We adapted the standard post-capture TGE method for pre-capture TGE with several protocol modifications, including redesign of blocking oligonucleotides and optimization of enzymatic and amplification steps. Pre-capture multiplexing reduced costs for TGE by at least 38% and significantly reduced hands-on time during the TGE protocol. We found that pre-capture multiplexing reduced capture efficiency by 23 or 31% for pre-capture pools of 12 and 16, respectively. However efficiency losses at this step can be compensated by reducing the number of simultaneously sequenced samples. Pre-capture multiplexing and post-capture TGE performed similarly with respect to variant detection of positive control mutations. In addition, we detected no instances of sample switching due to aberrant barcode identification.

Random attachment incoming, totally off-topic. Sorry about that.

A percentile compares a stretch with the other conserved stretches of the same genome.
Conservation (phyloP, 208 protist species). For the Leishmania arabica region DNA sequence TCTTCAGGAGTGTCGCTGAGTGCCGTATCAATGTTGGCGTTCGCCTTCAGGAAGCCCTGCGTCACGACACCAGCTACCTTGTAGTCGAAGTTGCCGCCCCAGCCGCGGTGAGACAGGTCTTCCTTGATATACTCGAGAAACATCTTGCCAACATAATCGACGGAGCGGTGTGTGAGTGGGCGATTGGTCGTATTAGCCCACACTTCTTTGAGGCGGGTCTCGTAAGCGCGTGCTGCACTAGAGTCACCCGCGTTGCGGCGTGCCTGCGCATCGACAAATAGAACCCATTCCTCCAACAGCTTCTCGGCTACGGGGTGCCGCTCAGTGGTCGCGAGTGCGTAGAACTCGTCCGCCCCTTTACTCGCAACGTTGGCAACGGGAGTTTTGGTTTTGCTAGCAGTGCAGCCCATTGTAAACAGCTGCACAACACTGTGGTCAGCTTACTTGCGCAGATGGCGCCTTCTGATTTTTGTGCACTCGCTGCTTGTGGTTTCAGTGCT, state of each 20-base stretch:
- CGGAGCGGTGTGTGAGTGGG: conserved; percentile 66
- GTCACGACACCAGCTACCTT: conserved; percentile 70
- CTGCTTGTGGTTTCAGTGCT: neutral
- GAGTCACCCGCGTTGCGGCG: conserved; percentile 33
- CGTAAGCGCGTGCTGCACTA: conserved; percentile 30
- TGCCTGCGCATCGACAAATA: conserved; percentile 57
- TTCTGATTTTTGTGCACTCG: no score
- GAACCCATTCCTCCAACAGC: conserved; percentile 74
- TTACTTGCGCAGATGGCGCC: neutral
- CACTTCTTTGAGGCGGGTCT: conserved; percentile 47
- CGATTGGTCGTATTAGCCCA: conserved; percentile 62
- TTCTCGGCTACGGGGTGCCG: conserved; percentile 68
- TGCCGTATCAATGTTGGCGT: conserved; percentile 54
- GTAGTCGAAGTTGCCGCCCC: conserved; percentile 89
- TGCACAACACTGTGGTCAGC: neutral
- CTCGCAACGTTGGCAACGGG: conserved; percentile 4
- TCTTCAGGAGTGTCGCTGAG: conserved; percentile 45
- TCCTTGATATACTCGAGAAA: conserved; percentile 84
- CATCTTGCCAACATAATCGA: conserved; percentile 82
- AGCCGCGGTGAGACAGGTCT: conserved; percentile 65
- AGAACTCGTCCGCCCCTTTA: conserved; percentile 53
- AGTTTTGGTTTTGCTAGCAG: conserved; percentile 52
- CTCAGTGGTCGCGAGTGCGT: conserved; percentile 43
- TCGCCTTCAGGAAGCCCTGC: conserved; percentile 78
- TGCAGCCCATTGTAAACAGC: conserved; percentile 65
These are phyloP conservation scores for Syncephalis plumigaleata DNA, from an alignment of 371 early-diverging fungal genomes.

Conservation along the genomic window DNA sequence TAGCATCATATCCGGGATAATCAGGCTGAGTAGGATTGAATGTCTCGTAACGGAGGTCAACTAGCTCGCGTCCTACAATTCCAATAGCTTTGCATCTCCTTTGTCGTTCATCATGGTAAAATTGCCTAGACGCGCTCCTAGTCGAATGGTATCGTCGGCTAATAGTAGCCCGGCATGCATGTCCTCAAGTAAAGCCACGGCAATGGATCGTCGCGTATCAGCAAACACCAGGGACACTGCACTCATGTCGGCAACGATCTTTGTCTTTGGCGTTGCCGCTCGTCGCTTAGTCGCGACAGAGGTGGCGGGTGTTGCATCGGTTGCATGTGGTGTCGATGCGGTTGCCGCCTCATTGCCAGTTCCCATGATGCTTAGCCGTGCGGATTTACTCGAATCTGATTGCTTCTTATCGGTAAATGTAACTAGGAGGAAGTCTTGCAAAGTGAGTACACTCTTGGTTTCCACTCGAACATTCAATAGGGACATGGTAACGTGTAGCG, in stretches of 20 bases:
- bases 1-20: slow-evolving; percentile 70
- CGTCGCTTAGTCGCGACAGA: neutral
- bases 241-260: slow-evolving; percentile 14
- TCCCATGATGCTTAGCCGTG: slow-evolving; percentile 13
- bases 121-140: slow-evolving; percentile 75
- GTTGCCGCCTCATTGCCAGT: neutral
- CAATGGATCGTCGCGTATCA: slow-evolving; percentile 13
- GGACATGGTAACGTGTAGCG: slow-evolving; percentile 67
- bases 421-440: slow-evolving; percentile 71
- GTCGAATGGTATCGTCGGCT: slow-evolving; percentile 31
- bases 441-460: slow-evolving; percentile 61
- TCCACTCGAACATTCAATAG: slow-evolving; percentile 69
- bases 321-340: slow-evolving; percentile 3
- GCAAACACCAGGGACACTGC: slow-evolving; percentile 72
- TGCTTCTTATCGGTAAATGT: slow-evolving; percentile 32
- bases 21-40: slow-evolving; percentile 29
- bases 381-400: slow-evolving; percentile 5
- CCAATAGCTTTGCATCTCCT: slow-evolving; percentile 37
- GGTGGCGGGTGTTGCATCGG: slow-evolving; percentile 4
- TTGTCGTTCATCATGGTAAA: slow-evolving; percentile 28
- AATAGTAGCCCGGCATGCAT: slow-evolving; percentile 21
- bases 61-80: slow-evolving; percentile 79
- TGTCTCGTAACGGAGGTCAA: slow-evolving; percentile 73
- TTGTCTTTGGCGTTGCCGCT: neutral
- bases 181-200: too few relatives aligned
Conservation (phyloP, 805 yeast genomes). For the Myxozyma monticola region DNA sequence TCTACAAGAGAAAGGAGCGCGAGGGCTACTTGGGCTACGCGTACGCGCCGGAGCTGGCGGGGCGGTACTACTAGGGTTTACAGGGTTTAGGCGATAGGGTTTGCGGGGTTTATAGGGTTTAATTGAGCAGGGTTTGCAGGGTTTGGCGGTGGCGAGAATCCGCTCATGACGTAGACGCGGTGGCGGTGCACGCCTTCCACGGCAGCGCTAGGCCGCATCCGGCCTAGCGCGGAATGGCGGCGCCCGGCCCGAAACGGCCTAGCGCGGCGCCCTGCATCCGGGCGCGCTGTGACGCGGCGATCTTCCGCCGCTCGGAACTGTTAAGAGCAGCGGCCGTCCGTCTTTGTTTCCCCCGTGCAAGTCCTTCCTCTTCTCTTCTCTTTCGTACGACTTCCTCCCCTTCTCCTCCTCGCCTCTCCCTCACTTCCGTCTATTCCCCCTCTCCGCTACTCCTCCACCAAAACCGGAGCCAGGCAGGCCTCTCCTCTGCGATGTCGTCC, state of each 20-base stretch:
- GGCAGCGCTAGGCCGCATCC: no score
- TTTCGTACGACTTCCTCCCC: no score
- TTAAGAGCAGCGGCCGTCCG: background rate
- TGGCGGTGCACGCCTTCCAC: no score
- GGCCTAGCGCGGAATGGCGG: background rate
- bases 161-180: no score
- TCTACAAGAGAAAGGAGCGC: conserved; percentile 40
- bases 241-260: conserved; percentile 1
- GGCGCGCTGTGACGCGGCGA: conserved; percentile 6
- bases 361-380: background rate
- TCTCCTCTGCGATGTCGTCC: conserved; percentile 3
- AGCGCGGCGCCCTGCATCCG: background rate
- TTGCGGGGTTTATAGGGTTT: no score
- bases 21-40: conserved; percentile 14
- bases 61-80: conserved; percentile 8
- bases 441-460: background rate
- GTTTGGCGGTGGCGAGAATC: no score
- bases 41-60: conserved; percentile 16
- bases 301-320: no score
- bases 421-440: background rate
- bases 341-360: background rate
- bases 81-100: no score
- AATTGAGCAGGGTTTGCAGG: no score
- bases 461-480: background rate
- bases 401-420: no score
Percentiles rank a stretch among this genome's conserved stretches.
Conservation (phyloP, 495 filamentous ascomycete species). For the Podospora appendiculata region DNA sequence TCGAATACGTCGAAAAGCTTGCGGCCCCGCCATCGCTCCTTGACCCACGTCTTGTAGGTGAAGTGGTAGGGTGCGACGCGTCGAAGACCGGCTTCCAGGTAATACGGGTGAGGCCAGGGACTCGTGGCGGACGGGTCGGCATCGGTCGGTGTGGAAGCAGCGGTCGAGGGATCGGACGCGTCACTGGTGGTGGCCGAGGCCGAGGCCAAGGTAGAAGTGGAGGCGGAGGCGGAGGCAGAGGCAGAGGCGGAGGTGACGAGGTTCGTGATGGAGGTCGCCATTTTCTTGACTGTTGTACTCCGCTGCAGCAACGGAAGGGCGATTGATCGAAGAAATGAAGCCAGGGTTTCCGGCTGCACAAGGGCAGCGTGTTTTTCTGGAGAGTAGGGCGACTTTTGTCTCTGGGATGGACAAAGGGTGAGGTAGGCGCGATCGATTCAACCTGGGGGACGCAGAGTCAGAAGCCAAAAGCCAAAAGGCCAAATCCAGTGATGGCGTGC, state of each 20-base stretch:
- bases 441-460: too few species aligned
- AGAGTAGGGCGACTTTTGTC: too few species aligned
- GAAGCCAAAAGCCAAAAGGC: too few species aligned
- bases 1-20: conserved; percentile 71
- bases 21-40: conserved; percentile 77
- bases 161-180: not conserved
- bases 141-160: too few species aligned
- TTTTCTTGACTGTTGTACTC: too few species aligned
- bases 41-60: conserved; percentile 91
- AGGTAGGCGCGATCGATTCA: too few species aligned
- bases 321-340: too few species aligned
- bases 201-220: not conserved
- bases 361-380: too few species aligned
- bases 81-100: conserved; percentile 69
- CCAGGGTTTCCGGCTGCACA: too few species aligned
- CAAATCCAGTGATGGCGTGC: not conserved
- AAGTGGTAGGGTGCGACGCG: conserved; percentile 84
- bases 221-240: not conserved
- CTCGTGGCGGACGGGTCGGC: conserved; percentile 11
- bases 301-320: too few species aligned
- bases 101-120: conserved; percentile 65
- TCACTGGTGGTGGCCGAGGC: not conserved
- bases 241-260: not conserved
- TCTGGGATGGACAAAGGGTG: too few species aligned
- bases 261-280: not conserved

Pre-capture multiplexing improves efficiency of TGE experiments with respect to hands-on time and reagent use compared to standard post-capture TGE. A decrease in capture efficiency is observed when using pre-capture multiplexing; however, it does not negatively impact variant detection and can be accommodated by the experimental design.
Massively parallel sequencing; Next-generation sequencing; Genomics; Targeted genomic enrichment; Sequence capture; Pre-capture multiplexing; Post-capture multiplexing; Indexing
In the event of biocrimes or infectious disease outbreaks, high-resolution genetic characterization for identifying the agent and attributing it to a specific source can be crucial for an effective response. Until recently, in-depth genetic characterization required expensive and time-consuming Sanger sequencing of a few strains, followed by genotyping of a small number of marker loci in a panel of isolates at or by gel-based approaches such as pulsed field gel electrophoresis, which by necessity ignores most of the genome. Next-generation, massively parallel sequencing (MPS) technology (specifically the Applied Biosystems sequencing by oligonucleotide ligation and detection (SOLiD™) system) is a powerful investigative tool for rapid, cost-effective and parallel microbial whole-genome characterization.